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Positive Deviance

Druann Maria Heckert and Daniel Alex Heckert

Subject Sociology » Deviance and Social Control

DOI: 10.1111/b.9781405124331.2007.x


Extract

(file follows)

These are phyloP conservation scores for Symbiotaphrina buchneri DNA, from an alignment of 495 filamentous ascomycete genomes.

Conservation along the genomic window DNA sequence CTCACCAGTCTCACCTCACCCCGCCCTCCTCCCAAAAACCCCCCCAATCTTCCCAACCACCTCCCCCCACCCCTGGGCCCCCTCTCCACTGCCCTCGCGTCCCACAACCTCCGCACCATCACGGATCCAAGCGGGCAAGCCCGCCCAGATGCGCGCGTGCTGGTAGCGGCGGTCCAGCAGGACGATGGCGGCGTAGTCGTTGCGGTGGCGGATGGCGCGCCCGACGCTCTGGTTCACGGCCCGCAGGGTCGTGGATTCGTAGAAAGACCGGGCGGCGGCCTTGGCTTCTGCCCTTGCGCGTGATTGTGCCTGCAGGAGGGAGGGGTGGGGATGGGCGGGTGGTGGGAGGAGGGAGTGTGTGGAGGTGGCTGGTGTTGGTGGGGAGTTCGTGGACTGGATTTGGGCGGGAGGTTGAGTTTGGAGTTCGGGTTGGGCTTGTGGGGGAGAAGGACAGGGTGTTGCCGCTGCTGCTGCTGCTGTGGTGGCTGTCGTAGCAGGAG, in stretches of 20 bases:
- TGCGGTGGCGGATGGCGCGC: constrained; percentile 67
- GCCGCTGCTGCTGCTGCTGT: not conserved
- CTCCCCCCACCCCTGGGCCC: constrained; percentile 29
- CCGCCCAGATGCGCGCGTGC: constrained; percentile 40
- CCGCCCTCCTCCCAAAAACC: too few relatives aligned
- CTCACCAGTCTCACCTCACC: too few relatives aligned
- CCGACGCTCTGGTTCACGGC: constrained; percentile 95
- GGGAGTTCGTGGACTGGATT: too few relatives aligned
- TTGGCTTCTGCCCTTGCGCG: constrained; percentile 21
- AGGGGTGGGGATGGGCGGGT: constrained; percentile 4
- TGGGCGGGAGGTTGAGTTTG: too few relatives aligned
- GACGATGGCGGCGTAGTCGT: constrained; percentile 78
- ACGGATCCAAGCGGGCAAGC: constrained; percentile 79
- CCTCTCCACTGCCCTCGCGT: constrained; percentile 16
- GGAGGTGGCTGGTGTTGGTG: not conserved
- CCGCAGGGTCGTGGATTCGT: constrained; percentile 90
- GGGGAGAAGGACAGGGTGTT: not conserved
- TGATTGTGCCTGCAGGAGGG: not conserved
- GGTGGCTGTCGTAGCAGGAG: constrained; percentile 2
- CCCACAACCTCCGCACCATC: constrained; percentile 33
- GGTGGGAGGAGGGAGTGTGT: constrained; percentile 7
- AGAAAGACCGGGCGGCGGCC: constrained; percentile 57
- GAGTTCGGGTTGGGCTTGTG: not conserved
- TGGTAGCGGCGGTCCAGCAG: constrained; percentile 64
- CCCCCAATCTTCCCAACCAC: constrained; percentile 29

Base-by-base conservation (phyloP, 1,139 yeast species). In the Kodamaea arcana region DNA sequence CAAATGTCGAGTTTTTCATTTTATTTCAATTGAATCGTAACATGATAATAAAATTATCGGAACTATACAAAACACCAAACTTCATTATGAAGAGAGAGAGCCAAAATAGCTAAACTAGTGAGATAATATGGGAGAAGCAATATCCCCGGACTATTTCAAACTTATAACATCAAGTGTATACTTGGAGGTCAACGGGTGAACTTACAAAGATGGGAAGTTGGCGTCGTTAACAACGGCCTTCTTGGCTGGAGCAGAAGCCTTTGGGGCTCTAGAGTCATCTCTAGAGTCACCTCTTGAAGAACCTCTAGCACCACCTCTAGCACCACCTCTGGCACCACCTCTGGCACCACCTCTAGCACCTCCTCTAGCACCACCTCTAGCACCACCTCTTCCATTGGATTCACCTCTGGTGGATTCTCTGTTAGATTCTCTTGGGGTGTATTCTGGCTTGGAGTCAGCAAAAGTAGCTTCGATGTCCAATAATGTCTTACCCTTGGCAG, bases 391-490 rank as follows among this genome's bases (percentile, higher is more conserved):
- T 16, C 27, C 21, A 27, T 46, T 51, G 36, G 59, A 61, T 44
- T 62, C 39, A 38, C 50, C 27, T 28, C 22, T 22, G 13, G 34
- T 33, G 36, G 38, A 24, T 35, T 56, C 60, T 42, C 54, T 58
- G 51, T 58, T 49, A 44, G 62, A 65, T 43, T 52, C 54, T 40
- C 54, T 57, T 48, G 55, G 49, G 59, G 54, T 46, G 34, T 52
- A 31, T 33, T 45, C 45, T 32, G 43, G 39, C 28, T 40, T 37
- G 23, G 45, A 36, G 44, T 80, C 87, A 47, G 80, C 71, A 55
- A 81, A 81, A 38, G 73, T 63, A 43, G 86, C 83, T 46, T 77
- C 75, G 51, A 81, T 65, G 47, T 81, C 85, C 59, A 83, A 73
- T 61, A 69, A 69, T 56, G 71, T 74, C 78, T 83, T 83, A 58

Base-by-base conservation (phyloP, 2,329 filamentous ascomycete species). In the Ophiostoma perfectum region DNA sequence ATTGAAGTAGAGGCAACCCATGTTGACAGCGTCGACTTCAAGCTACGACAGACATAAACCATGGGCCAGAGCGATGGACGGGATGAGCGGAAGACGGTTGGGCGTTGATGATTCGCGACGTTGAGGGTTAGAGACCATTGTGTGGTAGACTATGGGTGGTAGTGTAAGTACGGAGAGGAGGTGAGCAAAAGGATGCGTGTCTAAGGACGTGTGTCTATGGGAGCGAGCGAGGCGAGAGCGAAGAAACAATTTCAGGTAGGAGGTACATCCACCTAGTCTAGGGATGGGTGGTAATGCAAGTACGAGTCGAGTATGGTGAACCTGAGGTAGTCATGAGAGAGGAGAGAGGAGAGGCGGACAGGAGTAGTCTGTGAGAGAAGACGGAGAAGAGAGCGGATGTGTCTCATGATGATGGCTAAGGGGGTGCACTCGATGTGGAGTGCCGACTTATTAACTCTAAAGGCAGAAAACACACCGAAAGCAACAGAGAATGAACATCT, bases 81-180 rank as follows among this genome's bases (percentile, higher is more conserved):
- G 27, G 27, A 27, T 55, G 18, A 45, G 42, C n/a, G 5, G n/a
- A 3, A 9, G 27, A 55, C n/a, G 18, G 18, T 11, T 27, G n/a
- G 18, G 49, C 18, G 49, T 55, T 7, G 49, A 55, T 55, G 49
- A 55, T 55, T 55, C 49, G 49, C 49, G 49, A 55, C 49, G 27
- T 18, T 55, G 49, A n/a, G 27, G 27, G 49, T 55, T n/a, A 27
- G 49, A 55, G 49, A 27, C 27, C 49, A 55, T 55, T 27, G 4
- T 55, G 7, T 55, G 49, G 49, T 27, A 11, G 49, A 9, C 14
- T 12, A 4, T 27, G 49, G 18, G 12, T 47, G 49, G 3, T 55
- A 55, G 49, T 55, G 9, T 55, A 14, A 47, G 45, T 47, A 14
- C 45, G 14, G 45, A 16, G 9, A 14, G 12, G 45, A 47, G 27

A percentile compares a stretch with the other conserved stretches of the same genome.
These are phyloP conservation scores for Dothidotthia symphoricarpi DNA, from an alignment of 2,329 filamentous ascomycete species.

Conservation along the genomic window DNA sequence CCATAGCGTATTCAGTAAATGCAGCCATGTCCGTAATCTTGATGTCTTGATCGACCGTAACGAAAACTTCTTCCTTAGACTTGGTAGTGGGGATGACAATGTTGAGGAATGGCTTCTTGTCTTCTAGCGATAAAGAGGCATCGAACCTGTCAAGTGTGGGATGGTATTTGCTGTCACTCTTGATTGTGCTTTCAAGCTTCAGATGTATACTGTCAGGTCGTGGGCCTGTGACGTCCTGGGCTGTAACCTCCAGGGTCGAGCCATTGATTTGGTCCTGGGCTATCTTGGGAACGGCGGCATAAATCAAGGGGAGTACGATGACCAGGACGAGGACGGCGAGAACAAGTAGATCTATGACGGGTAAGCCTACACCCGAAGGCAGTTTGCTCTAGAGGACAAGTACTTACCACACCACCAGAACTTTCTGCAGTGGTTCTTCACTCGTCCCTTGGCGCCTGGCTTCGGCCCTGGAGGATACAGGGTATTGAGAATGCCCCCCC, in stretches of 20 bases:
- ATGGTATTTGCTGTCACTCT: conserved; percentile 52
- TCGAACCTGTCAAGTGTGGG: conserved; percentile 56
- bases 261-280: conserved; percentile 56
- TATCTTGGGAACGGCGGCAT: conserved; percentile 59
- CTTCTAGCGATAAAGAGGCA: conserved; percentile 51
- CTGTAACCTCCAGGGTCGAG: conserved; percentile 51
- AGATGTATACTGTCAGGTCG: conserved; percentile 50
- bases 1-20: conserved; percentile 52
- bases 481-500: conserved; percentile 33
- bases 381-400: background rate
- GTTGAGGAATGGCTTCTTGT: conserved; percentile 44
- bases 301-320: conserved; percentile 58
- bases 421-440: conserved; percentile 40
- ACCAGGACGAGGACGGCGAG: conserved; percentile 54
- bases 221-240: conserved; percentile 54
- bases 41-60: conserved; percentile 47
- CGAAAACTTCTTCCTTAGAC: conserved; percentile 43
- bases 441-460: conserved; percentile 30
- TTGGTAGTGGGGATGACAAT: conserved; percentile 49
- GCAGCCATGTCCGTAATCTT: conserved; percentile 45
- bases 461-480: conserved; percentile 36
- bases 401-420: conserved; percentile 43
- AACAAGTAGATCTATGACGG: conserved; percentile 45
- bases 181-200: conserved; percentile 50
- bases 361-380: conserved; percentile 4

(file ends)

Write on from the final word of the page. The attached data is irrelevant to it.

Positive deviance remains an intriguing concept with potential to foster new areas of research inquiry ( Ben-Yehuda 1990 ). The roots for the idea are not new; in fact, West (2003) maintains that the theoretical roots of positive deviance are contained in the seminal works of Durkheim, Simmel, and Weber. He contends, moreover, that these theorists recognized the synergies in deviance in that both positive and negative deviance occupy a “shared symbolic form.” For example, Weber analyzed charisma and argued that this type of legitimate authority can produce positive and negative deviants. The contested quality of positive deviance reflects the controversial nature of the sociology of deviance itself. Many deviance theorists claim that positive deviance is oxymoronic or a concept that is not viable or possible ( Goode 1991 ; Sagarin 1985 ). Even among its defenders, positive deviance has been variously conceptualized, although most definitions have been developed within the two major perspectives in deviance: normative and reactivist. Guided by a normative perspective, positive deviance has been defined as behaviors or characteristics that exceed normative expectations. Negative deviance, on the other hand, describes that which under-conforms or fails to meet normative expectations. For example, Wilkins (1965) was an early proponent of the normative perspective, advocating the ... log in or subscribe to read full text

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